The call had come again. Brent Taylor, the mayor of North Ogden and a major in the Utah National Guard, would be going to Afghanistan for his fourth deployment.
He told his constituents about it on Facebook in January, leaning into the camera to explain that he had been called to serve his country “whenever and however I can” and that he would be gone for a year, as part of a team helping to train an Afghan Army commando battalion. “Service is really what leadership is all about,” he told them.
He said goodbye to his wife, Jennie, and their seven children, and turned over his municipal duties to his friend Brent Chugg. “You need to keep safe,” Mr. Chugg told him. “I will,” Major Taylor replied.
He did not make it home. Major Taylor, 39, was killed on Saturday in an insider attack, apparently by one of the people he was there to help.
Ms. Taylor now faces the task of raising the couple’s children: Megan, 13; Lincoln, 11; Alex, 9; Jacob 7; Ellie, 5; Jonathan, 2; and Caroline, 11 months.
One more clip:
In what turned out to be his final public post, on Oct. 28, he tapped out a message about the recent Afghan election.
“It was beautiful to see over 4 million Afghan men and women brave threats and deadly attacks to vote in Afghanistan’s first parliamentary elections in eight years,” he wrote. “Many American, NATO allies, and Afghan troops have died to make moments like this possible.”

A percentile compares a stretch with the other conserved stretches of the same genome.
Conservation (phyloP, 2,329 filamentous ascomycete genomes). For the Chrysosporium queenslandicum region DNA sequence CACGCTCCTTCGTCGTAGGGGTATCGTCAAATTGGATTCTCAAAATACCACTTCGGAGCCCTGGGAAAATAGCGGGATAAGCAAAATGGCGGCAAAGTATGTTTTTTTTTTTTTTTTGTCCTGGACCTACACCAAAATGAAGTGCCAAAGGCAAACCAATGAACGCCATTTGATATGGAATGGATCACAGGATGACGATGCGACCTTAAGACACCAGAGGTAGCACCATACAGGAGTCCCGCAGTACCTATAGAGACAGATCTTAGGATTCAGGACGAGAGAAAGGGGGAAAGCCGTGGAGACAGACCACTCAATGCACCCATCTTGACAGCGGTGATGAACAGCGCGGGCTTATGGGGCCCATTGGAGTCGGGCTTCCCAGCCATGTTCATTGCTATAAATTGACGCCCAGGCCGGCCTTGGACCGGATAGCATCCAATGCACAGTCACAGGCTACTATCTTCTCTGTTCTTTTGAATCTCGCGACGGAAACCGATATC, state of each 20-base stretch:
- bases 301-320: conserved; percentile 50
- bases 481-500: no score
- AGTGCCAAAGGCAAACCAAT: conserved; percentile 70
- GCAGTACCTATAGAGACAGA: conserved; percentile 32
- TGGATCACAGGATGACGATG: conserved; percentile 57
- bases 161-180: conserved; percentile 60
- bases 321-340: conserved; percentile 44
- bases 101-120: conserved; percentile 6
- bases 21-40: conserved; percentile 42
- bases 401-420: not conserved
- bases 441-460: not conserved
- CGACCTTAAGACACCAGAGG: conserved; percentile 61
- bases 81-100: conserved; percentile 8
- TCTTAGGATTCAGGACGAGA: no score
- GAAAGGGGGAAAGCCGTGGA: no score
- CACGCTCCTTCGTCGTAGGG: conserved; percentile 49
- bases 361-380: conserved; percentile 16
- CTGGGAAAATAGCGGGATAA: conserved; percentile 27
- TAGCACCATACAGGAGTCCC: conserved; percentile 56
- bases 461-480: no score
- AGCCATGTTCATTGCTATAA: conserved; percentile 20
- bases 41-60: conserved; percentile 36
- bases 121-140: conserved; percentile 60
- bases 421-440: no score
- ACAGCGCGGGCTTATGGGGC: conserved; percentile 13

Then he turned to his own country.
“As the USA gets ready to vote in our own election next week, I hope everyone back home exercises their precious right to vote,” he wrote. “And that whether the Republicans or the Democrats win, that we all remember that we have far more as Americans that unites us than divides us.”
He concluded: “God Bless America. 🇺🇲👊🏻”
This is another hard truth we have to face:
Can you, or anyone in high office, spare some thoughts on what kind of achievable settlement in Afghanistan could possibly justify more sacrifices like his? https://t.co/Cbrc0ZyjEg
— Michael Brendan Dougherty (@michaelbd) November 4, 2018
But so is this letter an Afghan colleague of Maj. Taylor’s sent to his widow:
The tragedy of it all. All of it. For seventeen years we have been in that country, and it has defeated us as it defeated the British and the Russians before us. And when we finally leave for good — as we will, because we now know that we can’t win there — we will leave behind good men like this Afghan pilot. Because war is nothing but tragic.